The grading process for teachers, teachers assistants, and professors can be a big challenge, especially as the student count per educator increases. For the students, receiving those grades is also a challenge, between having to get assignments to the teacher in time, then waiting an unknown amount of time to get back the score can be emotional. Some technologies have come around to try and enhance that experience, but as our host Daniele can attest, those technologies tend to come with a caveat: a lack of feedback. A new platform, Crowdmark, recognized all of these issues and set out to address them.
One of the big focuses of the platform is providing meaningful feedback to the students. This can be done in a couple of different ways. First, the teacher can create a collection of pre-defined comments, each with an assigned score. The teacher and their assistants can then use that as a rubric to score assignments easily and uniformly. However, sometimes something happens that just doesn't fit into the pre-defined. Then, the grader can enter a custom comment and score it as needed. This makes the process more fair for students that are in a large group, including those submitting papers for competitions and contests.
For students, the benefit of feedback is obvious. If you get useful information about what you did right and what you did wrong, you can try to get better at that particular topic. The feedback received from instructors through Caremark has become so important to students that one of the schools using the platform has a dedicated channel on Reddit called "Caremark Flex" in which students share their biggest, most impressive feedback.
Caremark is looking to expand its reach to new colleges and universities. For more information about the platform and to contact the company about bringing it into your school, check out their website.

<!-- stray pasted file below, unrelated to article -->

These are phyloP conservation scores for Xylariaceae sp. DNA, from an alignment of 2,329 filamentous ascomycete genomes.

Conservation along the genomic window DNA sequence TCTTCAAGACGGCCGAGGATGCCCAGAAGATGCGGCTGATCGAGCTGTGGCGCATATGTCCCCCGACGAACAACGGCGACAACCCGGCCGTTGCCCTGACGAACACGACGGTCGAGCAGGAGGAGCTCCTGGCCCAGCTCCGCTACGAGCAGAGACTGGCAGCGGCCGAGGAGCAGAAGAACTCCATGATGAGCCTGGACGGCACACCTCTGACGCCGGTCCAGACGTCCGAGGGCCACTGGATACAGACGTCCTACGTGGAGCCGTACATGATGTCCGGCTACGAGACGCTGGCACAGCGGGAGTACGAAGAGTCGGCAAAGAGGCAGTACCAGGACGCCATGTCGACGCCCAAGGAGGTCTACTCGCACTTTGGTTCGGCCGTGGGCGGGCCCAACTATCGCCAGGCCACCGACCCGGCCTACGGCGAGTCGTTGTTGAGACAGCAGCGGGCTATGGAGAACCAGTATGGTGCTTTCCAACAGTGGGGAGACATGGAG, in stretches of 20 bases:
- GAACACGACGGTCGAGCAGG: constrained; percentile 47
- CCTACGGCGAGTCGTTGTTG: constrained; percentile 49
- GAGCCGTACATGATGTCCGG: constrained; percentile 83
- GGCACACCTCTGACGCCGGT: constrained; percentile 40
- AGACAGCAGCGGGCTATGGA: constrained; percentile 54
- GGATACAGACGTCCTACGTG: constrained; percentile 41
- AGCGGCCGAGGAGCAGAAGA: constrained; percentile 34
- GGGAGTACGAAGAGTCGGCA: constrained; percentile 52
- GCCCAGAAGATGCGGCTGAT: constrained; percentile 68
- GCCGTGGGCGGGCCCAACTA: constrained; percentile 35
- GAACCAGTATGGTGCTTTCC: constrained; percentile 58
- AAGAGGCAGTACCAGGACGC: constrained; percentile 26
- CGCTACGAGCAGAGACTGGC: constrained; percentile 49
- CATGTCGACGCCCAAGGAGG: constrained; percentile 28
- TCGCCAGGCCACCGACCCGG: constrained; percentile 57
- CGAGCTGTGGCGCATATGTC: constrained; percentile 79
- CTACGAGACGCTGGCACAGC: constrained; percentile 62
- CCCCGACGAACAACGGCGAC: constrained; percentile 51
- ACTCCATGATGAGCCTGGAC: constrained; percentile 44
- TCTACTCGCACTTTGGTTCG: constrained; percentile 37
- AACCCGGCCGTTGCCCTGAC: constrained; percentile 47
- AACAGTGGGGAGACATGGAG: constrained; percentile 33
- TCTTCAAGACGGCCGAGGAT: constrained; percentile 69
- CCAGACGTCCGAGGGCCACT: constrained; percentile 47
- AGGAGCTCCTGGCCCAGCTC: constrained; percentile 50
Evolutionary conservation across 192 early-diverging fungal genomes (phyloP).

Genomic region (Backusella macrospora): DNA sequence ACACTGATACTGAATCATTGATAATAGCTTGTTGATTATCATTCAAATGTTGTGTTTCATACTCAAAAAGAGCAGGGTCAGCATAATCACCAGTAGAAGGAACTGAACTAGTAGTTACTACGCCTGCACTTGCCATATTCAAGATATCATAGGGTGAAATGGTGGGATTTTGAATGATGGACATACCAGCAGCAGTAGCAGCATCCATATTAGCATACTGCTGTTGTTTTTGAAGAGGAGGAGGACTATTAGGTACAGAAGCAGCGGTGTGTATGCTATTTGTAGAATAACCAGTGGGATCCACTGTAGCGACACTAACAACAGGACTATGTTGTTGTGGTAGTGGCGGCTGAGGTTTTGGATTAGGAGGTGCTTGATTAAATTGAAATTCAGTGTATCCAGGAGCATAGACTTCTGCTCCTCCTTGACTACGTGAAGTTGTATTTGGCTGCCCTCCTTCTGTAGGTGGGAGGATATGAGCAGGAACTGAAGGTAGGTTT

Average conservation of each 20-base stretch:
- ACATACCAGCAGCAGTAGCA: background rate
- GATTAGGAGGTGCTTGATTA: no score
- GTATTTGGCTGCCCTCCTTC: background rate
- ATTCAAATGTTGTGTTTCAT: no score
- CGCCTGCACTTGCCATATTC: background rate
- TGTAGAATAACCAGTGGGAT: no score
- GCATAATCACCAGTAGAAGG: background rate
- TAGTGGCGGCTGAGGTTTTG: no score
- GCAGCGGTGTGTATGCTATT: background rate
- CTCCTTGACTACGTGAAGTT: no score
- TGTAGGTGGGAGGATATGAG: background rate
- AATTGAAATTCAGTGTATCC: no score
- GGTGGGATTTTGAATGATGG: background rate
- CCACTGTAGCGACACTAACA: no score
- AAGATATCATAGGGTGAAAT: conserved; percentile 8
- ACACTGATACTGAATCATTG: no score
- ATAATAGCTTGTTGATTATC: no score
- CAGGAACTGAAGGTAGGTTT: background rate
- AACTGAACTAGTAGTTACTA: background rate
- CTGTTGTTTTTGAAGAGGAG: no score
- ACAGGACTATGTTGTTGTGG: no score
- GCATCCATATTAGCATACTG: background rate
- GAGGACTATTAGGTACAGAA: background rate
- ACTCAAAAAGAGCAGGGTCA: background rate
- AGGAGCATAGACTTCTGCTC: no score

Scott is a developer who has worked on projects of varying sizes, including all of the PLuGHiTz Corporation properties. He is also known in the gaming world for his time supporting the DDR community, through DDRLover and hosting tournaments throughout the Tampa Bar Area. Currently, when he is not working on software projects or hosting F5 Live: Refreshing Technology, Scott can often be found returning to his high school days working with the Foundation for Inspiration and Recognition of Science and Technology (FIRST), mentoring teams and judging engineering notebooks at competitions. He has also helped found a student software learning group, the ASCII Warriors.
Daniele is a student at Florida Polytechnic University who is studying Computer Science with a concentration in Cyber Security. In High School, she was introduced to the science and technology world through the Foundation for Inspiration and Recognition of Science and Technology (FIRST), a robotics foundation where students of varying ages can compete through tasks that their robots perform. With help from mentors she met through FIRST, she became interested in programming and developing. Today, Daniele is a special events host for F5 Live: Refreshing Technology and PLuGHiTz Live Special Events and a co-host for both The New Product Launchpad and FIRST Looks.